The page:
|Colville's Dilemma, oil on masonite, 24" x 24", Steven Rhude|
“Against a regiment I oppose a brain, and a dark horse against an armoured train.”
- Roy Campbell
I moved to Wolfville NS. from Lunenburg about six years ago to provide reliable and good public education for my two boys. Wolfville seemed like a sensible place to live. It didn't seem to like to eat its young, it didn't shutter its own schools and export children over an hour down the road to some isolated field for indoctrination. It has a university art gallery with strong cultural programming, a vibrant main street, a town council that listens to it's citizens, and somehow it has developed the sense of an inter generational community that I haven't experienced else where.
Living in Wolfville, the Colville legacy came as a bonus. He gave credibility to the vocation of being an artist. He made rurality a part of his existential equation that had a recognized appeal. For anyone who wanted to think about painting as a serious affair, he was a perfect example to cite, so it seems fitting to save Colville's Horse and Train homage for last.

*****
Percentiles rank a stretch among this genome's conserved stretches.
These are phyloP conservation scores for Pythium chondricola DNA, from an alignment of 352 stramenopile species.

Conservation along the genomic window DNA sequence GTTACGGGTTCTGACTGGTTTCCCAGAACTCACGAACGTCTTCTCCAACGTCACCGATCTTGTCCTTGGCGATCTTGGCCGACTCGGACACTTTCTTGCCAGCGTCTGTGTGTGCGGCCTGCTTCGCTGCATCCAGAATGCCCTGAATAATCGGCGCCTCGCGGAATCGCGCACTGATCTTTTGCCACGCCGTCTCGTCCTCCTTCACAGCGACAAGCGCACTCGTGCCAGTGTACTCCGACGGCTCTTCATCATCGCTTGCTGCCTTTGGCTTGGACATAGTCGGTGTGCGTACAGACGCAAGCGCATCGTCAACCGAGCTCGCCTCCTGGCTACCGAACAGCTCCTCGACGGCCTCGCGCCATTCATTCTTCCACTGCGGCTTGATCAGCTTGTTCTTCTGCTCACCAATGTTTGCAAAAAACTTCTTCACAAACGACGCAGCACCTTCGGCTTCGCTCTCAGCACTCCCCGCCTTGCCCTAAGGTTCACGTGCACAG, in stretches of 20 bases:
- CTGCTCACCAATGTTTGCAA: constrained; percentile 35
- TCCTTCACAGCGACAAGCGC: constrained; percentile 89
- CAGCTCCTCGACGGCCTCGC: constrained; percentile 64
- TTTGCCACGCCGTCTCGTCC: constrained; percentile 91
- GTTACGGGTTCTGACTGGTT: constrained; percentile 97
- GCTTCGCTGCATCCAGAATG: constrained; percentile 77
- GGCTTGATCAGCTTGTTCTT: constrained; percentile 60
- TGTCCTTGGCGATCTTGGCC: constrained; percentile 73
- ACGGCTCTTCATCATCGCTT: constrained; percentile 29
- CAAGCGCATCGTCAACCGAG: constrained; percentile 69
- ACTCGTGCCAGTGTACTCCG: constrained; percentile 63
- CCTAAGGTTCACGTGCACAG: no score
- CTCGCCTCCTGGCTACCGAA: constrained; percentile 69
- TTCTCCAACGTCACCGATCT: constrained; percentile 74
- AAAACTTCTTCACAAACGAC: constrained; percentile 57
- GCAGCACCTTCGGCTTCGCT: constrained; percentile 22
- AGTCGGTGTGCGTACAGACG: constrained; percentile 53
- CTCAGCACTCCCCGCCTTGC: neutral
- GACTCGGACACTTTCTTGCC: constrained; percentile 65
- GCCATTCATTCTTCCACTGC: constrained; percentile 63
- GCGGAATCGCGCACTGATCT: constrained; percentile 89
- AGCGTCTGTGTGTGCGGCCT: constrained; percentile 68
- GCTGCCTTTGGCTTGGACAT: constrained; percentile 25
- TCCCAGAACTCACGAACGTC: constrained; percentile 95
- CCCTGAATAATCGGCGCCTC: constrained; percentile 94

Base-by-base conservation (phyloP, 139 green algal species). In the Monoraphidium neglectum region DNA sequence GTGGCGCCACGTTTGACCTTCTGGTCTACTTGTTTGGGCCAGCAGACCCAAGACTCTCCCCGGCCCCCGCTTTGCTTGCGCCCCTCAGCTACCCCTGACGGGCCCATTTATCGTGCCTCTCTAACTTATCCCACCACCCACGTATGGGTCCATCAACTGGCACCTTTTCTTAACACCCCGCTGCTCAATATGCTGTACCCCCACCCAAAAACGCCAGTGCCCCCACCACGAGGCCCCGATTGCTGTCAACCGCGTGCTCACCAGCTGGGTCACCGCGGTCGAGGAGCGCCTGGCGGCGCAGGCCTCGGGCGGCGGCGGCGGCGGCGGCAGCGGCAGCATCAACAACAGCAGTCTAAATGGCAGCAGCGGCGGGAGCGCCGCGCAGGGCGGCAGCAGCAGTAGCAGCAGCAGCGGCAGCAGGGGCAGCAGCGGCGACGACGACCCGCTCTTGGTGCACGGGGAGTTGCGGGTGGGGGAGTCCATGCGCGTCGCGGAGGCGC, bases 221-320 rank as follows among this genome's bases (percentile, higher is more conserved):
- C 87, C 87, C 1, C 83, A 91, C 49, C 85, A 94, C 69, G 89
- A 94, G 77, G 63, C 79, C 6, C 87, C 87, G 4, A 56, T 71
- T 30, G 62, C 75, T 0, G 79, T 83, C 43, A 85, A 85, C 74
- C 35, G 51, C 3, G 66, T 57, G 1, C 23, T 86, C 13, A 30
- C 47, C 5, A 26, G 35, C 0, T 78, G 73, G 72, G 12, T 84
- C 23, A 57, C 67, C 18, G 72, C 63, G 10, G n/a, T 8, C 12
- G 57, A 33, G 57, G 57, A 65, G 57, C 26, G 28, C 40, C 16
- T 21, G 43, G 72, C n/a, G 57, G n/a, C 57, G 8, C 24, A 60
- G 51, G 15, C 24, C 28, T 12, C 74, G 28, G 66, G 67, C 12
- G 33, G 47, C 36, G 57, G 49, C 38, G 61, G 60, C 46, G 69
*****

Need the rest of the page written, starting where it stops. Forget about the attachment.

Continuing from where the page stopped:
I never met Alex Colville, my wife Simone did though, when she interviewed him for a study sponsored by the University of Waterloo regarding why artists settle by choice in rural regions rather than urban centres. Linking the study with groups, Alex was critical and noted he disliked most artist collectives like the group of Seven for instance. However, his interview was insightful and revealed his strong individuality, thought process, and knowledge of small town life. Wolfville was good for Colville, an ideal place to chart his way using his own painting, through a world on a collision course between old ideals and new technology, - a modern drama destined to play out before his and our very own eyes. It may be he sensed that the later half of the twentieth century train was in desperate need of a brakeman, but that point too seemed to have been passed by.
A person familiar with the Tantramar Marshes in New Brunswick would probably recognize the stage Colville chose for that powerful, dark horse charging down the tracks. In reality a forgone conclusion, but painting is never reality, and horses can and do stare down a one eyed steel demon where all other agencies may have failed. So existentially, we don't quite know the outcome of this collision of thought. But we can and are currently still experiencing it.
Colville considered the work exceedingly morbid and that it would probably never attract a private collector (although that would likely not be the case today), so the Art Gallery of Hamilton snapped up a national icon, and with it a disturbing and on going narrative.
Steven Rhude, Wolfville, NS